"I remember hearing that Edwin Starr song from the '70s: 'War — What Is It Good For?'" she says now. "It was about the aftermath of Vietnam, but it seemed so relevant then."

Gonzalez lost to Newsom, but the Green Party stayed aloft for several years. It had seen a few successes, with Mark Sanchez's successful school board bid in 2000, and Gonzalez renouncing his Democratic ties, and newbie politician Jane Kim joining the party after helping with Gonzalez's campaign. In 2005, Gonzalez was replaced as supervisor by an even bigger star, Ross Mirkarimi, who'd helped found the California Green Party in 1990. Though they were still classed as a splinter group, the Greens didn't feel that all elections were insurmountable. They won endorsements from labor unions and neighborhood coalitions, and even some of the liberal Democratic clubs downtown — which would later be reprimanded by Democratic party superiors.

But it was hard to build a political machine with individuals who are inspired, but not aspirational — and who, moreover, are fundamentally opposed to machines.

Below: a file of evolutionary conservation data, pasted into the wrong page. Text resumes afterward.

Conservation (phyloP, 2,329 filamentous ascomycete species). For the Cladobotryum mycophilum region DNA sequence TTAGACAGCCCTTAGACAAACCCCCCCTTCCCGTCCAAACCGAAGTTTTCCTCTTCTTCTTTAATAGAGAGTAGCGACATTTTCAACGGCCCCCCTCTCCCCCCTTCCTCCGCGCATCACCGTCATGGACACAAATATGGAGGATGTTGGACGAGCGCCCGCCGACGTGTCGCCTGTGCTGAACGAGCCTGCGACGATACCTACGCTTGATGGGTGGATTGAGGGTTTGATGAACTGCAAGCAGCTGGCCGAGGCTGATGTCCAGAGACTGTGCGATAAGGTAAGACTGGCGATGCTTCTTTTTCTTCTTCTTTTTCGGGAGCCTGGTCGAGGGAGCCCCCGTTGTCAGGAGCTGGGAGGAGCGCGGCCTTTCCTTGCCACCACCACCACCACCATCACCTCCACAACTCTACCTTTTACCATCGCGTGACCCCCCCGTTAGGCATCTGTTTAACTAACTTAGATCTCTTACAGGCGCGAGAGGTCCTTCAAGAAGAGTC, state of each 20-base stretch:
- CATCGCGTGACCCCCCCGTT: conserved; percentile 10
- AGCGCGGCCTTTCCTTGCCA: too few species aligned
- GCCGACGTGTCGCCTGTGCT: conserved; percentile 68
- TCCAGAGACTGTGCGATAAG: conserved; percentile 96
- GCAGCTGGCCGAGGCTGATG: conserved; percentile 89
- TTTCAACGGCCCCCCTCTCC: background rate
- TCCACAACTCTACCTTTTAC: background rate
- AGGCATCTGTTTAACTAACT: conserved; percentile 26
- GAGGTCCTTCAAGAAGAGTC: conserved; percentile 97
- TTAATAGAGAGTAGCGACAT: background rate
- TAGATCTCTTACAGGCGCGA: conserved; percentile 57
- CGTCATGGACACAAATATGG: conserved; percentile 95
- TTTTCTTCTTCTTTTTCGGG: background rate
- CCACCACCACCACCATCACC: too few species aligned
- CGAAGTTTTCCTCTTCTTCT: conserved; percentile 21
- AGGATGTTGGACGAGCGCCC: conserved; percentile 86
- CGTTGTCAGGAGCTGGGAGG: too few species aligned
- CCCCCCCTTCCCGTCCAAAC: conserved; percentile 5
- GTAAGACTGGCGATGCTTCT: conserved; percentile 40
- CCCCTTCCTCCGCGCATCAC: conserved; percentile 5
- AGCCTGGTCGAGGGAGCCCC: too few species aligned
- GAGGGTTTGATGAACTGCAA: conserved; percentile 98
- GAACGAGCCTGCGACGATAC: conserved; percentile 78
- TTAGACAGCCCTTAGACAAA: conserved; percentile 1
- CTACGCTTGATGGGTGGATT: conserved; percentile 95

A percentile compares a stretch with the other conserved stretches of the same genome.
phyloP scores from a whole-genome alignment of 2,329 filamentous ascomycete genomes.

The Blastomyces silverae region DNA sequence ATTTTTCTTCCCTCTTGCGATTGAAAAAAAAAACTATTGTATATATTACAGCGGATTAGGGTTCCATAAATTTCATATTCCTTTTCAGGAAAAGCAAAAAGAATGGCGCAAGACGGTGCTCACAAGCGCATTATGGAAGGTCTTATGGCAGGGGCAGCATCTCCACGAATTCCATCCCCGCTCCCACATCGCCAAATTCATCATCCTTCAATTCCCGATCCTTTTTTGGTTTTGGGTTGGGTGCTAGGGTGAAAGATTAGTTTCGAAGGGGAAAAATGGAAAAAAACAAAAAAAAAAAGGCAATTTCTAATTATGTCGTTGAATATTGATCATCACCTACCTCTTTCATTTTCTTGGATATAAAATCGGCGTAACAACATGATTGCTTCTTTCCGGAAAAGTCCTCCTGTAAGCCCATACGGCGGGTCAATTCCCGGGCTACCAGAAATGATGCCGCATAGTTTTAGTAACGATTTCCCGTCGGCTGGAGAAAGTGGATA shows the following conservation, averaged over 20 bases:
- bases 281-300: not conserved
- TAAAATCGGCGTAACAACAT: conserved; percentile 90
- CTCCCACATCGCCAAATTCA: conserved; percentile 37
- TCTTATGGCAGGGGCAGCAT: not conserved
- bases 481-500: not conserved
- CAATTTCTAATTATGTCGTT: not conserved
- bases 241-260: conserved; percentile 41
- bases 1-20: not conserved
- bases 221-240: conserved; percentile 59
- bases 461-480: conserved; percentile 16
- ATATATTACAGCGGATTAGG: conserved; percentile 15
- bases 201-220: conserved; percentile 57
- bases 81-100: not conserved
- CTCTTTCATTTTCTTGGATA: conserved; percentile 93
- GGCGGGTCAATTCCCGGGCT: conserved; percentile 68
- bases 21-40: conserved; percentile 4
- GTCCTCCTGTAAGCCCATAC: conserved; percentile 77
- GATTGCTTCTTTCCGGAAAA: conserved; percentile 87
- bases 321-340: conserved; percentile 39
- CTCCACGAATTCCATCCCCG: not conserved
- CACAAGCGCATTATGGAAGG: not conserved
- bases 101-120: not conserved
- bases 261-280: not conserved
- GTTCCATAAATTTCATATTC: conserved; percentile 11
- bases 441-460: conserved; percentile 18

"Why do I stay Green?" Hermanson asks. "Because I can't stomach being part of an organization that is absolutely controlled by money."

Yet he and many other Greens also can't stomach organizations that are controlled, period. They recoil at top-down structures, and make all of their own party decisions by consensus, a tradition that's made them uncannily similar to the ill-fated Occupy movement. (In San Francisco, the Green Party still faithfully lists Occupy events on its calendar.)

That sense of ideological purity has also seriously hampered the party's progress. In June, San Francisco broke ranks with the state Green Party on such issues as Proposition 42, a law requiring local agencies to comply with state public records laws. Local Greens supported it, while state Greens did not, which gave the appearance of fissures within the party. And, according to one insider, those conflicts deepened when it came to mundane issues.